Customers facing relatively high switching costs are less likely to change suppliers lightly. Still, even they may feel forced to make that choice if they are downsizing or under strong pressure to cut back on capital investments and find lower cost long-term solutions.

On the other hand, if you have important customers for whom the answers were "False," you have business that is potentially at higher immediate risk. If your customers see themselves as buying a commodity that is not as critical to their business, they probably care most about factors that are not hard to duplicate, such as price, delivery and product specifications. They find it relatively easy to change suppliers because their switching costs are low. They will experience few business disruptions and are not concerned about having to make new long term investments or about losing highly valued benefits only available through your company.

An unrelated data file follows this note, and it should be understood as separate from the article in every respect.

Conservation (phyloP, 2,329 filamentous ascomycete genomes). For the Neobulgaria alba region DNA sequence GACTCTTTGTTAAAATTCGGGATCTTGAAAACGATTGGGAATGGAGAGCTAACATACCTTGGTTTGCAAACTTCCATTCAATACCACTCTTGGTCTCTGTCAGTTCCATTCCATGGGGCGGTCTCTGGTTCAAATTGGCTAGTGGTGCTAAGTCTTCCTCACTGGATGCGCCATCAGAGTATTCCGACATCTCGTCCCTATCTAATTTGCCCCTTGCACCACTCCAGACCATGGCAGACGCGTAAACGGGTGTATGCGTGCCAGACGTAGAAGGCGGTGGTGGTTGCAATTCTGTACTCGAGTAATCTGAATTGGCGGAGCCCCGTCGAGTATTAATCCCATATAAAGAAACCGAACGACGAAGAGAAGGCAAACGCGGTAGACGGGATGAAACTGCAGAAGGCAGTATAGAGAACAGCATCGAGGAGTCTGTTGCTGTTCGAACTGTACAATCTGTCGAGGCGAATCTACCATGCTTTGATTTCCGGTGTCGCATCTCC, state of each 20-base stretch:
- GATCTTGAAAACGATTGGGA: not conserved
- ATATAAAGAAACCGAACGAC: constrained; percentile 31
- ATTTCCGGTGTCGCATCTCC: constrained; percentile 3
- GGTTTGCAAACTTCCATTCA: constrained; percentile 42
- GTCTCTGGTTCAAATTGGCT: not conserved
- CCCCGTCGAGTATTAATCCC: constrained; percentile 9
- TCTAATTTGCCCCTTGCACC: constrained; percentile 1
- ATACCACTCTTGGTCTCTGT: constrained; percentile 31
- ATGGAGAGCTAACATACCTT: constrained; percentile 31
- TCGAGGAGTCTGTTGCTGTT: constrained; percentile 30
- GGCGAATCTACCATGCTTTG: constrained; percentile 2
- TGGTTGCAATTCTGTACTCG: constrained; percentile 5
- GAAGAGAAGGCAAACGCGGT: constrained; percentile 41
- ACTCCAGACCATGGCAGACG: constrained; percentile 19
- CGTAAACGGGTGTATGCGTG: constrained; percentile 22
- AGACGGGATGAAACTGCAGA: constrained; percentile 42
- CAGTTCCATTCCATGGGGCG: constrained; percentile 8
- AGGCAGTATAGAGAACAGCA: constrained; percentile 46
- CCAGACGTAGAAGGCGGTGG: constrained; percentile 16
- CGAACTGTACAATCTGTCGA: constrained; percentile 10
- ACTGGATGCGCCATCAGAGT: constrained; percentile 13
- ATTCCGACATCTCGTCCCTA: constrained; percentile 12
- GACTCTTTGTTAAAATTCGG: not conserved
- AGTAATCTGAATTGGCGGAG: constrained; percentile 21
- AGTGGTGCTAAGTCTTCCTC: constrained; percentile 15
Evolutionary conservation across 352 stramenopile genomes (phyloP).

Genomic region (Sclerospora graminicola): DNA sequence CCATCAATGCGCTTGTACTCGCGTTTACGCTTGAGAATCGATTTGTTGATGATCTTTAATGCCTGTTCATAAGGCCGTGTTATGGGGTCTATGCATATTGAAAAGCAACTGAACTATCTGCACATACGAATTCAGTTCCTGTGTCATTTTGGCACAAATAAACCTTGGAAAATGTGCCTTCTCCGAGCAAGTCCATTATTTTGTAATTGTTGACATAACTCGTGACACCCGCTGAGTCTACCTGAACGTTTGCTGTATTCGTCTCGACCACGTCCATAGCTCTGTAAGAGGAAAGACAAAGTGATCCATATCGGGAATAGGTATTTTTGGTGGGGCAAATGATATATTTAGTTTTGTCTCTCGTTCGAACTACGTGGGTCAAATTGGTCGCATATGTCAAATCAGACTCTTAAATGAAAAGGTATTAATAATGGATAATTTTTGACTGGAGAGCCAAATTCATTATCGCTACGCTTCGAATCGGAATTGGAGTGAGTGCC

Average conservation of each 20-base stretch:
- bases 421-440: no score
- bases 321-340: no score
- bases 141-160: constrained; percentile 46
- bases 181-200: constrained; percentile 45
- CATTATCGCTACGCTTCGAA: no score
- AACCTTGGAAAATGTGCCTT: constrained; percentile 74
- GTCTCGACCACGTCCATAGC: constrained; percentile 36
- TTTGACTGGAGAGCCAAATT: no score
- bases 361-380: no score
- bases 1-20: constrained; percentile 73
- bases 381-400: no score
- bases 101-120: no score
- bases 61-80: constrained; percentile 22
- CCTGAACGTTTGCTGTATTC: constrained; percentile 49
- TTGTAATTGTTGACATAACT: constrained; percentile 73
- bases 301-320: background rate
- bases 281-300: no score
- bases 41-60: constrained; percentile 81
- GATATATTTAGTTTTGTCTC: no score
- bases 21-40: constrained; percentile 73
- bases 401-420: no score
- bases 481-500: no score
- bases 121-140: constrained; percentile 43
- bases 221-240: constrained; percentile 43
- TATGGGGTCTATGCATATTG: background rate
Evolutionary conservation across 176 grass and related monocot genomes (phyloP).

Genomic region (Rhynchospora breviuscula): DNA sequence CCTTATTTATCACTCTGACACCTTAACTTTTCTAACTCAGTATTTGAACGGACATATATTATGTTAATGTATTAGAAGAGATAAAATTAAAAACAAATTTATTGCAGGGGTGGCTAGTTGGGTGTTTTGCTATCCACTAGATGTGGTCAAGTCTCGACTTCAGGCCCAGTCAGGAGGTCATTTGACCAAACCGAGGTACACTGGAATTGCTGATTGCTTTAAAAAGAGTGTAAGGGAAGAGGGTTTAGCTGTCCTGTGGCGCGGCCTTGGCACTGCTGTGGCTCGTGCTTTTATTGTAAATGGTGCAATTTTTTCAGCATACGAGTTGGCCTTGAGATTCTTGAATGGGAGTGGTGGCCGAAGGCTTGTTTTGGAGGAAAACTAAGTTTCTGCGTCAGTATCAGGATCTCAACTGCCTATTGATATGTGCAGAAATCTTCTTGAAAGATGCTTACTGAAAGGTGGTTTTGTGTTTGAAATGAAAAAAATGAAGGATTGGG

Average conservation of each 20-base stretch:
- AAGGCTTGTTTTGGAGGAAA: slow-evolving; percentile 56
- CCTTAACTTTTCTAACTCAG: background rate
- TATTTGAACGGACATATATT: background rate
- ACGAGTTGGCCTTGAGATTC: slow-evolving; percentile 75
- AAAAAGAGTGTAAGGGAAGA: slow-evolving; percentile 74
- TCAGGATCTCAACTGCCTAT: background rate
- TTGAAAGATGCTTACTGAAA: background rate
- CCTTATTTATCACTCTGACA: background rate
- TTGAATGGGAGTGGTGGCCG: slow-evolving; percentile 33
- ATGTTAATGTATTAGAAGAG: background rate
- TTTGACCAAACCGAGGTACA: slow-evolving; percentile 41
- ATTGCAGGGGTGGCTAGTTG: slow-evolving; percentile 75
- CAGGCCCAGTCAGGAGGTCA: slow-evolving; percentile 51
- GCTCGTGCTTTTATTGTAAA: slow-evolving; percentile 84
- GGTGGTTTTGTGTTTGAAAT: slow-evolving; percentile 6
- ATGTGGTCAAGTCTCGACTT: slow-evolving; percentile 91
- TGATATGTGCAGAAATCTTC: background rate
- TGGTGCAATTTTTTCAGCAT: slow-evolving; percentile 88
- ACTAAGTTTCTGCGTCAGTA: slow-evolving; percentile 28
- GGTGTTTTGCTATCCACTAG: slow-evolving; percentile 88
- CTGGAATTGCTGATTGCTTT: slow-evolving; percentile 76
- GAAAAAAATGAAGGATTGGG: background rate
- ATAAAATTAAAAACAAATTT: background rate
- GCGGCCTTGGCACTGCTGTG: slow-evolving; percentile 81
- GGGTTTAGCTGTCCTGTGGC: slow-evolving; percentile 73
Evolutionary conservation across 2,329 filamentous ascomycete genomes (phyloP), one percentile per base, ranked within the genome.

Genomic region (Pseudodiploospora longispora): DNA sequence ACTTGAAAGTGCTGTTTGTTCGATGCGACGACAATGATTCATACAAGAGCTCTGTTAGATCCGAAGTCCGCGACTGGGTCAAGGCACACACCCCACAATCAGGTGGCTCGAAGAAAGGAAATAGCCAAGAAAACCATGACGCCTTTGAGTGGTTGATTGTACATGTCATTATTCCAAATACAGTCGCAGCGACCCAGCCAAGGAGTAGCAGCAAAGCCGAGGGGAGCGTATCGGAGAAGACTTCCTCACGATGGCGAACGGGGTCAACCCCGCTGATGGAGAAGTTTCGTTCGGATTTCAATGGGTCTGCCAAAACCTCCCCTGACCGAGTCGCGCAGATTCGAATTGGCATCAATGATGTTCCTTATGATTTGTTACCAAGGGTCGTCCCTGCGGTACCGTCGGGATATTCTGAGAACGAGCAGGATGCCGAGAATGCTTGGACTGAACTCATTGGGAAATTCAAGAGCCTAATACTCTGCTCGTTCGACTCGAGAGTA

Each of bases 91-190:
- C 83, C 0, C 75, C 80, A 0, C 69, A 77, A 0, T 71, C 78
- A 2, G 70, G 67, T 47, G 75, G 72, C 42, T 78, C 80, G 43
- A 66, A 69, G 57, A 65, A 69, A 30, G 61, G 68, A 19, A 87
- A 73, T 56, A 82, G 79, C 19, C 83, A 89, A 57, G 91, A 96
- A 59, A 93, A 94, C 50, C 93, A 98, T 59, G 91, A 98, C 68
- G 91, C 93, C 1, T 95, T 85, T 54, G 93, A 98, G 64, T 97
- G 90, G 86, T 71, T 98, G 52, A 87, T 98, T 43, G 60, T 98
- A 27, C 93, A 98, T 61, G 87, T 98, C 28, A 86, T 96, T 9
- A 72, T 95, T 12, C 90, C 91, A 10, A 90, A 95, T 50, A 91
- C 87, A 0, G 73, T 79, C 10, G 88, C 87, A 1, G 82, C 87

Regardless of where you feel your current customers are today, you can ensure against erosion of your existing relationships and even expand your share of business. The key is to focus on how you can increase switching costs and reduce the probability of engaging in unprofitable price wars just to keep your current customers.


If it is viewed as a "commodity," consider how they buy it, use it and dispose of it or re-order at the end of the usage cycle. Can you link to the customers' ordering and purchasing procedures? Can you offer innovative solutions for replacing or recycling? These kinds of links can be developed with any customer, whether their current switching costs are higher or lower.